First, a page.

Raising the stakes for next year’s Republican state House primaries, a new political action committee aims to pick off Speaker Joe Straus’ soldiers and lieutenants in a proxy war.
Conservative, free-market, and pro-life groups across Texas are praising the effort as the Nov. 11 candidate filing date approaches.
“The New Leadership PAC is but one more indicator that the growing masses of Texans are ready to oust Straus. Now big money is backing the movement,” said Julie McCarty, president of the Northeast Tarrant County Tea Party.
Brendan Steinhauser, a conservative Republican strategist, says Straus is probably safe in his “country club Republican district but he doesn’t represent Republicans statewide. He’s out of step.”
Mark Jones, a political science fellow at Rice University’s Baker Institute, said NLP could erode the speaker’s base by “spreading the money around” to challengers in selected House districts held by Straus loyalists.
“Primaries favor more conservative Republicans, and runoffs even more so,” Jones noted.
Straus-ites considered ripe for primary challenges from the right include Byron Cook, R-Corsicana; Dan Huberty, R-Kingwood; Charlie Geren, R-Fort Worth; Travis Clardy, R-Nacogdoches; J.D. Sheffield, R-Gatesville; Giovanni Capriglione, R-Keller; Ken King, R-Canadian; Ernest Bailes, R-Shepherd; Wayne Faircloth, R-Galveston; and Sarah Davis, R-West University Place.
“They all have big targets on their backs,” said McCarty.
Bring it on, Davis told The Texas Monitor.
“For many cycles I have faced challengers funded by outsiders, extremists and people who don’t share the values of my district,” the four-term lawmaker said in an email.
Davis noted that “Speaker Straus’ trust in me led to rooting out a scandal” at the Texas Alcoholic Beverage Commission. “Following hearings I held on TABC’s abuses, top agency heads resigned and Governor Abbott applauded. I will stand on that record.”
Cook Feels the Heat
Alongside Straus, Byron Cook, the speaker’s chief lieutenant, is the “biggest target,” Jones said.
Thomas McNutt narrowly lost to Cook in the 2016 primary. Endorsed by a wide array of conservative organizations, McNutt will receive financial backing from NLP for a 2018 rematch.
As a condition of campaign funding, NLP treasurer Don Dyer said candidates must pledge to support the Republican platform in the vote for speaker. That means supporting the Republican caucus selection, and not throwing in with minority Democrats who have unanimously backed Straus.
“We’ll support good [Republican] incumbents, too,” said Dyer, noting that the Straus-controlled House Leadership Fund could bankroll opponents of conservative lawmakers, such as the 12 who sit on the Texas Freedom Caucus. Dyer said NLP is in the process of compiling a full list of recipients.
Contributions from the PAC could range up to $50,000 per race, he said.
While strategically crafted district boundaries ensure that most of the 150 House seats are safely Republican or Democrat, Jones says two-dozen districts could see contested GOP primaries next year.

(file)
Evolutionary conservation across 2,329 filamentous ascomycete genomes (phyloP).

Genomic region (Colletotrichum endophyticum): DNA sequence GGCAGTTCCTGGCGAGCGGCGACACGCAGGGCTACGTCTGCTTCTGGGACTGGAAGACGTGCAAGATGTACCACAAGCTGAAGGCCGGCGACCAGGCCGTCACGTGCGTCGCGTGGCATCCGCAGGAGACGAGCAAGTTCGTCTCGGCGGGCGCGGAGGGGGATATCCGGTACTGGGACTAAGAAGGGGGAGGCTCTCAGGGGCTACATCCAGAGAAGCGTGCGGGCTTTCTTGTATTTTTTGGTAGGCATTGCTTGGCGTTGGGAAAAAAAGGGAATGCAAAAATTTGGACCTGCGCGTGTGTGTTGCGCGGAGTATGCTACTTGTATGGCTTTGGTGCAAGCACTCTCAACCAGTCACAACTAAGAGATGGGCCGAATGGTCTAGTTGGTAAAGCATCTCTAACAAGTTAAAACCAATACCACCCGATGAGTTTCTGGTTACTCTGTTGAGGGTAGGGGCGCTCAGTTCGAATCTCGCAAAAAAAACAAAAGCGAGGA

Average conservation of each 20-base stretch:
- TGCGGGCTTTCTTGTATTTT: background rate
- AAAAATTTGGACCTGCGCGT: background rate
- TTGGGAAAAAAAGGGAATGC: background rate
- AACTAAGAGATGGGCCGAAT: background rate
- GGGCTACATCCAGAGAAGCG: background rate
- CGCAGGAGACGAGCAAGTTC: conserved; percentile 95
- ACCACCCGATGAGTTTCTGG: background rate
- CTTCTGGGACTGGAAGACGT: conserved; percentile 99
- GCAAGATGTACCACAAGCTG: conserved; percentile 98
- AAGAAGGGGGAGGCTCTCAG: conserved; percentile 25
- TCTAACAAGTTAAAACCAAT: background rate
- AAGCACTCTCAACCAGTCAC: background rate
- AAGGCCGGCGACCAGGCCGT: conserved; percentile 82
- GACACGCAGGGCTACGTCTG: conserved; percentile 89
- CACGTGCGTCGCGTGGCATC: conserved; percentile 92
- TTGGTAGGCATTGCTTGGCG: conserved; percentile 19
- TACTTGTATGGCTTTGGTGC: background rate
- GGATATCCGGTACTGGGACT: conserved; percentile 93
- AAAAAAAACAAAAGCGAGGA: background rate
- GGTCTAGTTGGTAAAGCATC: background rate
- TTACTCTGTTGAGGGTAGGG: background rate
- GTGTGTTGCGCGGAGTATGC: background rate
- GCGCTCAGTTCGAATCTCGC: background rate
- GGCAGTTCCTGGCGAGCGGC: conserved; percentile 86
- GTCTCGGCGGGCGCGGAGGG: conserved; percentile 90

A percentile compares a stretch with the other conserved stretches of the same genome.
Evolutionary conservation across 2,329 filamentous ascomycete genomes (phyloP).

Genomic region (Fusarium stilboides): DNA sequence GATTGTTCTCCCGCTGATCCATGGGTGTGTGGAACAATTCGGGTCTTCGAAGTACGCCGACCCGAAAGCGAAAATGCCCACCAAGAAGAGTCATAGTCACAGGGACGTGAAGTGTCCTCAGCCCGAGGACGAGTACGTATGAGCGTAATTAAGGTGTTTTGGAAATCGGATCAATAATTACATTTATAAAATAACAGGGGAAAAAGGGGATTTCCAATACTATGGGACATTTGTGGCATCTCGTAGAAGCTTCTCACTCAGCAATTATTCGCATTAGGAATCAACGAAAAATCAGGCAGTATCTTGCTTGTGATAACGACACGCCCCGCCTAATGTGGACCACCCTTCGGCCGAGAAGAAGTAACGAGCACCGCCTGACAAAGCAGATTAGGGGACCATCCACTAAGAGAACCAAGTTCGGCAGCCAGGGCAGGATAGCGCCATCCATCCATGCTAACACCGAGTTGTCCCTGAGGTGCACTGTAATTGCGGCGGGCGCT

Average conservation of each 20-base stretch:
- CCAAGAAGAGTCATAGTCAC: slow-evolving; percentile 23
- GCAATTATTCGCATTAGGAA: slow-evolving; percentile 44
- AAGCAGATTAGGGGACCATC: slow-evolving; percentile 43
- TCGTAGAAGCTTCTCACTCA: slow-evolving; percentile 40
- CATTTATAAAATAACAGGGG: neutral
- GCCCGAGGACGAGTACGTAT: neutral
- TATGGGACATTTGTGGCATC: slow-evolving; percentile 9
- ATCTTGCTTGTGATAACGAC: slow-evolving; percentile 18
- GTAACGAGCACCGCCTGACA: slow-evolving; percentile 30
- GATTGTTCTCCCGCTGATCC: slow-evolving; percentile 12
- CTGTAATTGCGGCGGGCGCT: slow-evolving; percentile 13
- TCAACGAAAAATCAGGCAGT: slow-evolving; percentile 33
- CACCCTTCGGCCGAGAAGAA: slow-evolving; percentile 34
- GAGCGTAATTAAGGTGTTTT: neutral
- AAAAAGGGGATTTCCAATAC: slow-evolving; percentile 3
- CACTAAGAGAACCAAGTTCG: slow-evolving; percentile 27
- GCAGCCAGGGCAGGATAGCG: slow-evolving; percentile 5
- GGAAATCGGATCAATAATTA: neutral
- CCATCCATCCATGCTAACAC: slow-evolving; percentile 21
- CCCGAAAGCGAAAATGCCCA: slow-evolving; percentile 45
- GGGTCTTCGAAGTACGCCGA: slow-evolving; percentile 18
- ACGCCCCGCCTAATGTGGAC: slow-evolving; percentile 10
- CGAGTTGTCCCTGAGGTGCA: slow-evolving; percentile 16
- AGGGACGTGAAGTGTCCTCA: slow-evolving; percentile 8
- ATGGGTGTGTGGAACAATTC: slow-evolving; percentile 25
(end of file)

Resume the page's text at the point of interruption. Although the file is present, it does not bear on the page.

“It’s just a question of how far down the list [NLP] wants to go,” Jones said.
McCarty supports the shotgun approach. “Straus can throw his lobby money around to protect some members, but he cannot protect them all,” she said.
Dogged by legal and ethical issues, Cook may already be out. With barely three weeks before the candidate-filing period opens, he reportedly has yet to establish a 2018 campaign committee. He did not respond to The Texas Monitor’s request for comment.
‘The Big Lie’
As for Straus, NLP hailed Rep. Phil King’s announced bid to unseat the speaker. The Weatherford Republican last week called for term limits on the speaker and committee chairmen.
“We applaud him for coming out of the gate first, and we welcome others to get in the competition and be part of the mix,” said Dyer.
“The biggest lie ever told is that Joe Straus facilitates the will of the House. We want the House to reflect the electorate of Texas,” he said.
To illustrate what he calls the House’s “dysfunction,” Dyer cited Straus’ killing of paycheck protection legislation. “Seventy percent of Republican primary voters wanted to stop the state from taking money out of people’s paychecks. The bill doesn’t even get a hearing in the House during the regular or special session.”
Rep. Faircloth, who faces a primary challenge from Mayes Middleton, noted that Straus was unanimously re-elected as speaker last session. “We have a bicameral legislature. We don’t always agree on the path going forward. Like the governor and the lieutenant governor, the speaker has a role to play.”
While saying he has not committed to voting for Straus next session, Faircloth called the campaign against the speaker “cyber-bullying.” “This is a level of activism I’ve never seen before.”
Jones figures that the PAC can’t hope to defeat Straus in his tailor-made San Antonio district, “but it can weaken him in the House.”
“Before, he had a balancing act with Democrats. Now’s it’s with Republicans. Conservatives are going to get steamrolled less.”
Straus’ office did not respond to The Texas Monitor’s request for comment.